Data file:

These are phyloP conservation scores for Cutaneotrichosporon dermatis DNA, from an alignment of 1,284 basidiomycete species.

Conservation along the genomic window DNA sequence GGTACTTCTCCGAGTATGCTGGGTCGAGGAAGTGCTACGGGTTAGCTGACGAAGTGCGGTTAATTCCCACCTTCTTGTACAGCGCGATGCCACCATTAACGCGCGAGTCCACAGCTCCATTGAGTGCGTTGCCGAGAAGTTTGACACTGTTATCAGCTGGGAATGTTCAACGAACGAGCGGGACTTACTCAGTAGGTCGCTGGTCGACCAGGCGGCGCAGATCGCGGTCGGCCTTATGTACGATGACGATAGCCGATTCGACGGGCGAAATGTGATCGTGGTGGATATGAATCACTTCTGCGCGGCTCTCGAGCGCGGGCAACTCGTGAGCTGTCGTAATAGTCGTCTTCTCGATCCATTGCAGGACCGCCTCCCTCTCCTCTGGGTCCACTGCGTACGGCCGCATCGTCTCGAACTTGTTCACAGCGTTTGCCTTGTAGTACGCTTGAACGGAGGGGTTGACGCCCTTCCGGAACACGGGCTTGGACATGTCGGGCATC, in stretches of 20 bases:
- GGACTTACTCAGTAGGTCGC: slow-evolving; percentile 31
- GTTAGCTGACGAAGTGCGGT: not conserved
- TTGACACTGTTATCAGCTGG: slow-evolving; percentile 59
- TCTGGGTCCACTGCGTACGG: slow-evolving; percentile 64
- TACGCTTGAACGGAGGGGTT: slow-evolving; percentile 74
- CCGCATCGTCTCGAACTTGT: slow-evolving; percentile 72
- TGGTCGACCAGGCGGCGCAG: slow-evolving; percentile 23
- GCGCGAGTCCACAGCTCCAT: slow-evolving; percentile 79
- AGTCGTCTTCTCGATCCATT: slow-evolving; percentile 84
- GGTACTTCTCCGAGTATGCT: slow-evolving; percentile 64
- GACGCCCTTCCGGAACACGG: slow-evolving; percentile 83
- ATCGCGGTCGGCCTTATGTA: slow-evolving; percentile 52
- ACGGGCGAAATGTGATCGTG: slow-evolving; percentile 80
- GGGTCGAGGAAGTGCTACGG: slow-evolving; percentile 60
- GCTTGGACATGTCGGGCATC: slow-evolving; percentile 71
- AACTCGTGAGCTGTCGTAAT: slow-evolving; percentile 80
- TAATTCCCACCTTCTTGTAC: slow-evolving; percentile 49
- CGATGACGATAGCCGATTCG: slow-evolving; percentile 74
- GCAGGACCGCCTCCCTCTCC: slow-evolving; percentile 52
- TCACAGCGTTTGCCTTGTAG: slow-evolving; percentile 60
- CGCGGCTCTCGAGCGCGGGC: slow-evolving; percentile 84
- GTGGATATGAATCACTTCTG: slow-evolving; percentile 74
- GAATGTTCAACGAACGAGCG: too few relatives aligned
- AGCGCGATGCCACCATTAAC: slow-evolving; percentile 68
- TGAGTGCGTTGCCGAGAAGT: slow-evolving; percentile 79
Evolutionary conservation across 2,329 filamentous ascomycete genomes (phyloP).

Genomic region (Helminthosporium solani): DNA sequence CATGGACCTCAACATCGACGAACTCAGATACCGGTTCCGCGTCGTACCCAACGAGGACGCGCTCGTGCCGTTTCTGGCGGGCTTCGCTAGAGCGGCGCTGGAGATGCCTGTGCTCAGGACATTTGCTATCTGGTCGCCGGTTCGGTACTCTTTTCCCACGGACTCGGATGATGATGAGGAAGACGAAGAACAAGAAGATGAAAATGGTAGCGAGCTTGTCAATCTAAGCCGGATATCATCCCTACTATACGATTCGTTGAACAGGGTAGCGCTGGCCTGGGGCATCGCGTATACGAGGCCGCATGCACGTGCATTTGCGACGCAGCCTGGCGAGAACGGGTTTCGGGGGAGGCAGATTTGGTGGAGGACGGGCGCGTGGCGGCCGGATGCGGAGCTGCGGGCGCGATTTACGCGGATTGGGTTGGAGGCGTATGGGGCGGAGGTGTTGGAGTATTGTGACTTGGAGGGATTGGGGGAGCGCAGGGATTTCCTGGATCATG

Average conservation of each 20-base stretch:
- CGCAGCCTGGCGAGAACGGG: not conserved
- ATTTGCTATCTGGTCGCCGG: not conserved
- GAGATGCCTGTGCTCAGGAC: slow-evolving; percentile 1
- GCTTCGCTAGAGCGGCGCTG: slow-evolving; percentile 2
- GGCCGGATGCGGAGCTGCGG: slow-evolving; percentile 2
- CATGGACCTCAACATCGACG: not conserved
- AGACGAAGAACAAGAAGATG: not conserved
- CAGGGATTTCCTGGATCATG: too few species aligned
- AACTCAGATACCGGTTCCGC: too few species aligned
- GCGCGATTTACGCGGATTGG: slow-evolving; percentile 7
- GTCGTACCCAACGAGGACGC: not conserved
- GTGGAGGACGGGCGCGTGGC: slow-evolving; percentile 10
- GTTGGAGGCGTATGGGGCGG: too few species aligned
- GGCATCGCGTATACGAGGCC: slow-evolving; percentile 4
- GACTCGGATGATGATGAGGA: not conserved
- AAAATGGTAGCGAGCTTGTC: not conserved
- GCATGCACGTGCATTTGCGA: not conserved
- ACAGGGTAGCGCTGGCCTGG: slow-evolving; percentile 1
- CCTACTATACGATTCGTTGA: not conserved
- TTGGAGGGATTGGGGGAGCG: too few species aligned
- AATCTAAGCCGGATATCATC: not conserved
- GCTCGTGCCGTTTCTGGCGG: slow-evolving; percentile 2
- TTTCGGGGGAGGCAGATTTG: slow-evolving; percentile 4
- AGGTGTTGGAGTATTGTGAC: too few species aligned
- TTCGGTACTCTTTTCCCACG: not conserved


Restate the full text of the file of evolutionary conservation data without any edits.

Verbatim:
These are phyloP conservation scores for Cutaneotrichosporon dermatis DNA, from an alignment of 1,284 basidiomycete species.

Conservation along the genomic window DNA sequence GGTACTTCTCCGAGTATGCTGGGTCGAGGAAGTGCTACGGGTTAGCTGACGAAGTGCGGTTAATTCCCACCTTCTTGTACAGCGCGATGCCACCATTAACGCGCGAGTCCACAGCTCCATTGAGTGCGTTGCCGAGAAGTTTGACACTGTTATCAGCTGGGAATGTTCAACGAACGAGCGGGACTTACTCAGTAGGTCGCTGGTCGACCAGGCGGCGCAGATCGCGGTCGGCCTTATGTACGATGACGATAGCCGATTCGACGGGCGAAATGTGATCGTGGTGGATATGAATCACTTCTGCGCGGCTCTCGAGCGCGGGCAACTCGTGAGCTGTCGTAATAGTCGTCTTCTCGATCCATTGCAGGACCGCCTCCCTCTCCTCTGGGTCCACTGCGTACGGCCGCATCGTCTCGAACTTGTTCACAGCGTTTGCCTTGTAGTACGCTTGAACGGAGGGGTTGACGCCCTTCCGGAACACGGGCTTGGACATGTCGGGCATC, in stretches of 20 bases:
- GGACTTACTCAGTAGGTCGC: slow-evolving; percentile 31
- GTTAGCTGACGAAGTGCGGT: not conserved
- TTGACACTGTTATCAGCTGG: slow-evolving; percentile 59
- TCTGGGTCCACTGCGTACGG: slow-evolving; percentile 64
- TACGCTTGAACGGAGGGGTT: slow-evolving; percentile 74
- CCGCATCGTCTCGAACTTGT: slow-evolving; percentile 72
- TGGTCGACCAGGCGGCGCAG: slow-evolving; percentile 23
- GCGCGAGTCCACAGCTCCAT: slow-evolving; percentile 79
- AGTCGTCTTCTCGATCCATT: slow-evolving; percentile 84
- GGTACTTCTCCGAGTATGCT: slow-evolving; percentile 64
- GACGCCCTTCCGGAACACGG: slow-evolving; percentile 83
- ATCGCGGTCGGCCTTATGTA: slow-evolving; percentile 52
- ACGGGCGAAATGTGATCGTG: slow-evolving; percentile 80
- GGGTCGAGGAAGTGCTACGG: slow-evolving; percentile 60
- GCTTGGACATGTCGGGCATC: slow-evolving; percentile 71
- AACTCGTGAGCTGTCGTAAT: slow-evolving; percentile 80
- TAATTCCCACCTTCTTGTAC: slow-evolving; percentile 49
- CGATGACGATAGCCGATTCG: slow-evolving; percentile 74
- GCAGGACCGCCTCCCTCTCC: slow-evolving; percentile 52
- TCACAGCGTTTGCCTTGTAG: slow-evolving; percentile 60
- CGCGGCTCTCGAGCGCGGGC: slow-evolving; percentile 84
- GTGGATATGAATCACTTCTG: slow-evolving; percentile 74
- GAATGTTCAACGAACGAGCG: too few relatives aligned
- AGCGCGATGCCACCATTAAC: slow-evolving; percentile 68
- TGAGTGCGTTGCCGAGAAGT: slow-evolving; percentile 79
Evolutionary conservation across 2,329 filamentous ascomycete genomes (phyloP).

Genomic region (Helminthosporium solani): DNA sequence CATGGACCTCAACATCGACGAACTCAGATACCGGTTCCGCGTCGTACCCAACGAGGACGCGCTCGTGCCGTTTCTGGCGGGCTTCGCTAGAGCGGCGCTGGAGATGCCTGTGCTCAGGACATTTGCTATCTGGTCGCCGGTTCGGTACTCTTTTCCCACGGACTCGGATGATGATGAGGAAGACGAAGAACAAGAAGATGAAAATGGTAGCGAGCTTGTCAATCTAAGCCGGATATCATCCCTACTATACGATTCGTTGAACAGGGTAGCGCTGGCCTGGGGCATCGCGTATACGAGGCCGCATGCACGTGCATTTGCGACGCAGCCTGGCGAGAACGGGTTTCGGGGGAGGCAGATTTGGTGGAGGACGGGCGCGTGGCGGCCGGATGCGGAGCTGCGGGCGCGATTTACGCGGATTGGGTTGGAGGCGTATGGGGCGGAGGTGTTGGAGTATTGTGACTTGGAGGGATTGGGGGAGCGCAGGGATTTCCTGGATCATG

Average conservation of each 20-base stretch:
- CGCAGCCTGGCGAGAACGGG: not conserved
- ATTTGCTATCTGGTCGCCGG: not conserved
- GAGATGCCTGTGCTCAGGAC: slow-evolving; percentile 1
- GCTTCGCTAGAGCGGCGCTG: slow-evolving; percentile 2
- GGCCGGATGCGGAGCTGCGG: slow-evolving; percentile 2
- CATGGACCTCAACATCGACG: not conserved
- AGACGAAGAACAAGAAGATG: not conserved
- CAGGGATTTCCTGGATCATG: too few species aligned
- AACTCAGATACCGGTTCCGC: too few species aligned
- GCGCGATTTACGCGGATTGG: slow-evolving; percentile 7
- GTCGTACCCAACGAGGACGC: not conserved
- GTGGAGGACGGGCGCGTGGC: slow-evolving; percentile 10
- GTTGGAGGCGTATGGGGCGG: too few species aligned
- GGCATCGCGTATACGAGGCC: slow-evolving; percentile 4
- GACTCGGATGATGATGAGGA: not conserved
- AAAATGGTAGCGAGCTTGTC: not conserved
- GCATGCACGTGCATTTGCGA: not conserved
- ACAGGGTAGCGCTGGCCTGG: slow-evolving; percentile 1
- CCTACTATACGATTCGTTGA: not conserved
- TTGGAGGGATTGGGGGAGCG: too few species aligned
- AATCTAAGCCGGATATCATC: not conserved
- GCTCGTGCCGTTTCTGGCGG: slow-evolving; percentile 2
- TTTCGGGGGAGGCAGATTTG: slow-evolving; percentile 4
- AGGTGTTGGAGTATTGTGAC: too few species aligned
- TTCGGTACTCTTTTCCCACG: not conserved